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Despite the latest political instability and surging crime rates, which have led the Government to instate a State of Emergency, Jamaica continues to break tourism records, and it is now on track to attain an 11 percent growth in 2023. Seeing that the U.S. is the strongest market for foreign visitors, we can infer Americans are not particularly worried about security risks vacationing on the island — but why?
In recent months, Jamaica has been rocked to its core by a mass wave of violence fueled by an increase in gang activity, especially in areas where police presence is limited and the establishment of paramilitary groups could not be curbed. Instability is so high that in late 2022, Prime Minister Andrew Holness declared a State of Emergency (SOE) in nine out of 14 parishes.
That is roughly 64% of the country, and even touristy spots like Saint James, where the popular resort town of Montego Bay is located, were not spared. What’s more worrying is that the extreme measure, which leads to a rise in police raids and subsequently intercommunity violence, had been enforced by Holness before — a number of times.
The latest SOE was, in fact, merely an extension of an already-existing one, proving Jamaica has been facing social disorder for months on end. As the Chairman of the Jamaica Education Transformation Commission reminded attendees at one of his lectures, Jamaica has both the highest rates of homicide and genocide in the world.
While in the latter case, he’s referred specifically to Jamaica’s gruesome past of slavery, the data on homicide is current and pretty alarming. Between 2019 and 2021, it topped the regional murder charts in the Caribbean, and despite a slight improvement in safety in 2022, the number of killings was still impossibly high.
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In total, 1,498 murders were recorded, putting Jamaica’s homicide rate at approximately 53 per 100,000, the highest since 2017. As InsightCrime reports, the SEOs have done little to reverse the trend. So how come crime-stricken Jamaica has rebounded so strongly, and why are very few Americans actually concerned about the latest developments?
The answer lies in Jamaica’s well-developed, and dare we say, heavily protected leisure complexes. Modern-day versions of fortified castles, these structures are what we like to call cities within a city. They present guests with an entirely different reality than that on the ground, from ultra-luxurious amenities to exclusive beach access.
The vast majority of Americans traveling to Jamaica seek one thing, and one thing only: a do-nothing vacation in a coastal paradise — preferably all-inclusive. They have little, if any, interest in exploring off-path areas of Jamaica where civil war is rampant. Jamaica is, after all, primarily a beach destination, and incidents taking place inside resorts are rare.
The world-class service offered at Jamaica’s upscale hotels, particularly in Montego Bay, is also part of the reason why it is still a leader in bookings, with famous resorts like the Half Moon, Secrets St. James, Deja, and the Sandals Royal Caribbean being acknowledged for their impressive list of amenities and even architecture.
On top of that, Jamaica is one of the most highly sought-after Caribbean nations, home to stunning nature, comprising lush green hills, tropical jungles and a sandy coastline, and turquoise waters, making it a hotspot for sun-seekers. In recent years, cultural tourism in Jamaica has increased as well due to its colonial architecture and History under British imperialism.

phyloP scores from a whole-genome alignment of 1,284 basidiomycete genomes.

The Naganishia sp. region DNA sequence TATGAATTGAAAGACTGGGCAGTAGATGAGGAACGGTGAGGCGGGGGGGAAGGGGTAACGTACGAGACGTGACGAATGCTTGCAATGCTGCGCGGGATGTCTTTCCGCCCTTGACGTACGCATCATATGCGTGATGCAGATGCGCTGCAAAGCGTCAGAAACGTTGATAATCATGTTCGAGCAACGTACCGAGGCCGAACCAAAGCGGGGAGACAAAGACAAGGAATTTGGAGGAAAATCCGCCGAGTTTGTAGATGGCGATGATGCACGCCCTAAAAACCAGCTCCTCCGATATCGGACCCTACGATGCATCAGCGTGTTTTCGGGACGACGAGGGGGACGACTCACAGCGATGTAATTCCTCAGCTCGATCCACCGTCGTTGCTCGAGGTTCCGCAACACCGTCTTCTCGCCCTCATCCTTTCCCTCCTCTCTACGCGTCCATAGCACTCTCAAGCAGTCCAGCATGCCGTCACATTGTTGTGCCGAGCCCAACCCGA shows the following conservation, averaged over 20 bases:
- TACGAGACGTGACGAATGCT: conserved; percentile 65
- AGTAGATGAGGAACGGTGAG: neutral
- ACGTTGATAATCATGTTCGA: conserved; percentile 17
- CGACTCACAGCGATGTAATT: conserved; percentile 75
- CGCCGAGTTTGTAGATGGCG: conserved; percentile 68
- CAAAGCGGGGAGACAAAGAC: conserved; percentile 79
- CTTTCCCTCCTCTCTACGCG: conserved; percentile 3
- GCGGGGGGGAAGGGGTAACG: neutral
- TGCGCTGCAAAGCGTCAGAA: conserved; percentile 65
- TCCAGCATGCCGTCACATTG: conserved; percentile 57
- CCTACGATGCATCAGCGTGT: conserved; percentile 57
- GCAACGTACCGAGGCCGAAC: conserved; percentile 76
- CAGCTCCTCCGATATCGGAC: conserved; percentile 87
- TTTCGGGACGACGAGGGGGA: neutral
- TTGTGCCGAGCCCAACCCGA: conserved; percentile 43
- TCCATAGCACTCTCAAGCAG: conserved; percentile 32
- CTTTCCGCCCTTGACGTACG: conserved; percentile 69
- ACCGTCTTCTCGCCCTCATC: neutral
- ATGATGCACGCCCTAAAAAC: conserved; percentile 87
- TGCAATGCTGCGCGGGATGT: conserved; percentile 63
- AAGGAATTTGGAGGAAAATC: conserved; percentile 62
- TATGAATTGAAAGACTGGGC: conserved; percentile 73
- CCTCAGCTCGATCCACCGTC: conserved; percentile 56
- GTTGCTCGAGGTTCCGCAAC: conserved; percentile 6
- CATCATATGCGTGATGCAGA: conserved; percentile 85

Lastly, the country has lifted all of its COVID entry requirements after two and a half years of enforcing strict health checks at the border, allowing American tourists in irrespective of vaccination status and without any further documentation. The increased seat capacity and low-cost flight options have contributed to a surge in demand, too.
With that being said, Jamaica’s strongest offer is its beachfront resorts, and it excels at being a wellness center. Projections point to a record increase in tourism in 2023, as the island’s primary markets, namely the U.S. and Canada, register growths of 7% and 38.7%, respectively. There is now a ‘high possibility’ of a full recovery a year earlier than expected.
Seeing that tourists in Jamaica are almost exclusively hoping to catch a tan while relaxing at an exclusive beach, most visits are trouble-free. That’s not to say risks are non-existent, taking into account a British man was gunned down in the villa he rented close to Montego Bay earlier this year, but these unfortunate events are the exception rather than the rule and are often a result of ‘contract killings‘.
Jamaica is a Level 3 destination.
Officially, Americans should ‘reconsider travel’ to Jamaica due to the high prevalence of urban violence, at least according to the U.S. Department of State, but unless involved with organized crime or staying outside resort complexes in non-touristy areas, they should have nothing to worry about, which is why Jamaica’s popularity remains at an all-time high in 2023.
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This article originally appeared on TravelOffPath.com
Friday 10th of February 2023
Homophobic and misogynist country. People don’t realize how dangerous this country actually is outside of their Sandals resorts.
Tuesday 21st of March 2023
@Dee,then stay in your own country they don’t need you here
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